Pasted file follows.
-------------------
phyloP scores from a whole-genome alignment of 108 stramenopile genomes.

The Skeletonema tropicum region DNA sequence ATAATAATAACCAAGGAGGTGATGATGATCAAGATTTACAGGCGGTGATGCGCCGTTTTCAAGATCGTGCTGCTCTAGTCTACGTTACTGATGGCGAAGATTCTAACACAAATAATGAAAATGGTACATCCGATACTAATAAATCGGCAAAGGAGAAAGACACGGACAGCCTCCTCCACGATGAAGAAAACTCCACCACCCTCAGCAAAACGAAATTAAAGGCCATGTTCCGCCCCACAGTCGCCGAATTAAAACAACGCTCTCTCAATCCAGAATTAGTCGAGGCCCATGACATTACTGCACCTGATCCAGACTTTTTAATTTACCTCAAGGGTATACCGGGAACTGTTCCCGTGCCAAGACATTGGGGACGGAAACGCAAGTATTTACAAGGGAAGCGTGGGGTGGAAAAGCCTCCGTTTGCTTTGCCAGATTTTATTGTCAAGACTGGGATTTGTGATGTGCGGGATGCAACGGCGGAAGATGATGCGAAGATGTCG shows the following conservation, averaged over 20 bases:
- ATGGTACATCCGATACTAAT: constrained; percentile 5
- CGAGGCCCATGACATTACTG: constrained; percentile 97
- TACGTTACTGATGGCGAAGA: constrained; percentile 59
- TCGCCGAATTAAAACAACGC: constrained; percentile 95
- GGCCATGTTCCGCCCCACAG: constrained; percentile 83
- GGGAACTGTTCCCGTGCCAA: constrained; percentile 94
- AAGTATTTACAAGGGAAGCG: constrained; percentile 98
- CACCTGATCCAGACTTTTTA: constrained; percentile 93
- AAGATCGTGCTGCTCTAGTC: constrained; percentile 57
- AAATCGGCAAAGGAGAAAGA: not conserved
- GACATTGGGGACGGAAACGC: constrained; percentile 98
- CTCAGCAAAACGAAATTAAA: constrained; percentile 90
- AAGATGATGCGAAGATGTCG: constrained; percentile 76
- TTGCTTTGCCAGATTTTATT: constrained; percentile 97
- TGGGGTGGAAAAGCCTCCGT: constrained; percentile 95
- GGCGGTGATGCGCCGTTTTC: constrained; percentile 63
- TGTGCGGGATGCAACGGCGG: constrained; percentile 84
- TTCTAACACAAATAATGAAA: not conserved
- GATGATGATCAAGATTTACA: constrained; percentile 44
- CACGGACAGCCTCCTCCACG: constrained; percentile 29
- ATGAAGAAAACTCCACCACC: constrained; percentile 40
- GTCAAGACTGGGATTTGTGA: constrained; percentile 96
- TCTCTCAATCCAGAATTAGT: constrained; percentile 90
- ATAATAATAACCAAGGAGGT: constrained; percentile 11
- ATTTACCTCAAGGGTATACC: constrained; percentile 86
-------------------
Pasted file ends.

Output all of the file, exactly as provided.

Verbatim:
phyloP scores from a whole-genome alignment of 108 stramenopile genomes.

The Skeletonema tropicum region DNA sequence ATAATAATAACCAAGGAGGTGATGATGATCAAGATTTACAGGCGGTGATGCGCCGTTTTCAAGATCGTGCTGCTCTAGTCTACGTTACTGATGGCGAAGATTCTAACACAAATAATGAAAATGGTACATCCGATACTAATAAATCGGCAAAGGAGAAAGACACGGACAGCCTCCTCCACGATGAAGAAAACTCCACCACCCTCAGCAAAACGAAATTAAAGGCCATGTTCCGCCCCACAGTCGCCGAATTAAAACAACGCTCTCTCAATCCAGAATTAGTCGAGGCCCATGACATTACTGCACCTGATCCAGACTTTTTAATTTACCTCAAGGGTATACCGGGAACTGTTCCCGTGCCAAGACATTGGGGACGGAAACGCAAGTATTTACAAGGGAAGCGTGGGGTGGAAAAGCCTCCGTTTGCTTTGCCAGATTTTATTGTCAAGACTGGGATTTGTGATGTGCGGGATGCAACGGCGGAAGATGATGCGAAGATGTCG shows the following conservation, averaged over 20 bases:
- ATGGTACATCCGATACTAAT: constrained; percentile 5
- CGAGGCCCATGACATTACTG: constrained; percentile 97
- TACGTTACTGATGGCGAAGA: constrained; percentile 59
- TCGCCGAATTAAAACAACGC: constrained; percentile 95
- GGCCATGTTCCGCCCCACAG: constrained; percentile 83
- GGGAACTGTTCCCGTGCCAA: constrained; percentile 94
- AAGTATTTACAAGGGAAGCG: constrained; percentile 98
- CACCTGATCCAGACTTTTTA: constrained; percentile 93
- AAGATCGTGCTGCTCTAGTC: constrained; percentile 57
- AAATCGGCAAAGGAGAAAGA: not conserved
- GACATTGGGGACGGAAACGC: constrained; percentile 98
- CTCAGCAAAACGAAATTAAA: constrained; percentile 90
- AAGATGATGCGAAGATGTCG: constrained; percentile 76
- TTGCTTTGCCAGATTTTATT: constrained; percentile 97
- TGGGGTGGAAAAGCCTCCGT: constrained; percentile 95
- GGCGGTGATGCGCCGTTTTC: constrained; percentile 63
- TGTGCGGGATGCAACGGCGG: constrained; percentile 84
- TTCTAACACAAATAATGAAA: not conserved
- GATGATGATCAAGATTTACA: constrained; percentile 44
- CACGGACAGCCTCCTCCACG: constrained; percentile 29
- ATGAAGAAAACTCCACCACC: constrained; percentile 40
- GTCAAGACTGGGATTTGTGA: constrained; percentile 96
- TCTCTCAATCCAGAATTAGT: constrained; percentile 90
- ATAATAATAACCAAGGAGGT: constrained; percentile 11
- ATTTACCTCAAGGGTATACC: constrained; percentile 86